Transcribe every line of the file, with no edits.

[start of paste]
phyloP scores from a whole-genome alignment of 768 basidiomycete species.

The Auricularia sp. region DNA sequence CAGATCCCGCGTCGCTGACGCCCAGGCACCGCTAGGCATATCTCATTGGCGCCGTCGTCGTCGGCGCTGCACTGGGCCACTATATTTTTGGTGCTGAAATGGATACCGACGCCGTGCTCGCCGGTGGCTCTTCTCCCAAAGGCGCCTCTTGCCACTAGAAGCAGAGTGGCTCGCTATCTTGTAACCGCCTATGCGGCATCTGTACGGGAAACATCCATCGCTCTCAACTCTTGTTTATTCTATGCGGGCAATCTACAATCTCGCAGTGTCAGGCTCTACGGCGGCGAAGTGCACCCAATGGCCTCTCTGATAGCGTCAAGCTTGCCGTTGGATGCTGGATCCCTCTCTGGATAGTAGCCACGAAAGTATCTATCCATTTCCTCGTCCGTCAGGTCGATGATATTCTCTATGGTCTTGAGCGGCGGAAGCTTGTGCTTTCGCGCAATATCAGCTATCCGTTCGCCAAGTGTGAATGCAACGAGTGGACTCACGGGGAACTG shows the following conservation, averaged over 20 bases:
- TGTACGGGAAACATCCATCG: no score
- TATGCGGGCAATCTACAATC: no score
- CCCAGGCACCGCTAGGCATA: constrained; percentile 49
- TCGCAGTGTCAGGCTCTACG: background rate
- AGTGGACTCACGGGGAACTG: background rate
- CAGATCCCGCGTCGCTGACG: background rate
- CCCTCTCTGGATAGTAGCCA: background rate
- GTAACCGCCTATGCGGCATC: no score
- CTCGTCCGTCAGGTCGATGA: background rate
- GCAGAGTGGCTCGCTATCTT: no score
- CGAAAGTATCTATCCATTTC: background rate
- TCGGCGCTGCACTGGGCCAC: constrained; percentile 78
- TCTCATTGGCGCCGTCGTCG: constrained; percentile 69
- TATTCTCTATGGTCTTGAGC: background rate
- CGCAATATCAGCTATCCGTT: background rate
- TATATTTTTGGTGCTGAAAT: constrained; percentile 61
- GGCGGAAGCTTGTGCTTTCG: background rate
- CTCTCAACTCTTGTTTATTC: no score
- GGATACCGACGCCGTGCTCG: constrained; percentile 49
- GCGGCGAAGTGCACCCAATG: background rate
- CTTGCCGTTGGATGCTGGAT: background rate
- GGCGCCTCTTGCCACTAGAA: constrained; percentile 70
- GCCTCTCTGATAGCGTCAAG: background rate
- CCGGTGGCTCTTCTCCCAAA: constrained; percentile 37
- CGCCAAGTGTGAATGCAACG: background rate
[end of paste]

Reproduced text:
phyloP scores from a whole-genome alignment of 768 basidiomycete species.

The Auricularia sp. region DNA sequence CAGATCCCGCGTCGCTGACGCCCAGGCACCGCTAGGCATATCTCATTGGCGCCGTCGTCGTCGGCGCTGCACTGGGCCACTATATTTTTGGTGCTGAAATGGATACCGACGCCGTGCTCGCCGGTGGCTCTTCTCCCAAAGGCGCCTCTTGCCACTAGAAGCAGAGTGGCTCGCTATCTTGTAACCGCCTATGCGGCATCTGTACGGGAAACATCCATCGCTCTCAACTCTTGTTTATTCTATGCGGGCAATCTACAATCTCGCAGTGTCAGGCTCTACGGCGGCGAAGTGCACCCAATGGCCTCTCTGATAGCGTCAAGCTTGCCGTTGGATGCTGGATCCCTCTCTGGATAGTAGCCACGAAAGTATCTATCCATTTCCTCGTCCGTCAGGTCGATGATATTCTCTATGGTCTTGAGCGGCGGAAGCTTGTGCTTTCGCGCAATATCAGCTATCCGTTCGCCAAGTGTGAATGCAACGAGTGGACTCACGGGGAACTG shows the following conservation, averaged over 20 bases:
- TGTACGGGAAACATCCATCG: no score
- TATGCGGGCAATCTACAATC: no score
- CCCAGGCACCGCTAGGCATA: constrained; percentile 49
- TCGCAGTGTCAGGCTCTACG: background rate
- AGTGGACTCACGGGGAACTG: background rate
- CAGATCCCGCGTCGCTGACG: background rate
- CCCTCTCTGGATAGTAGCCA: background rate
- GTAACCGCCTATGCGGCATC: no score
- CTCGTCCGTCAGGTCGATGA: background rate
- GCAGAGTGGCTCGCTATCTT: no score
- CGAAAGTATCTATCCATTTC: background rate
- TCGGCGCTGCACTGGGCCAC: constrained; percentile 78
- TCTCATTGGCGCCGTCGTCG: constrained; percentile 69
- TATTCTCTATGGTCTTGAGC: background rate
- CGCAATATCAGCTATCCGTT: background rate
- TATATTTTTGGTGCTGAAAT: constrained; percentile 61
- GGCGGAAGCTTGTGCTTTCG: background rate
- CTCTCAACTCTTGTTTATTC: no score
- GGATACCGACGCCGTGCTCG: constrained; percentile 49
- GCGGCGAAGTGCACCCAATG: background rate
- CTTGCCGTTGGATGCTGGAT: background rate
- GGCGCCTCTTGCCACTAGAA: constrained; percentile 70
- GCCTCTCTGATAGCGTCAAG: background rate
- CCGGTGGCTCTTCTCCCAAA: constrained; percentile 37
- CGCCAAGTGTGAATGCAACG: background rate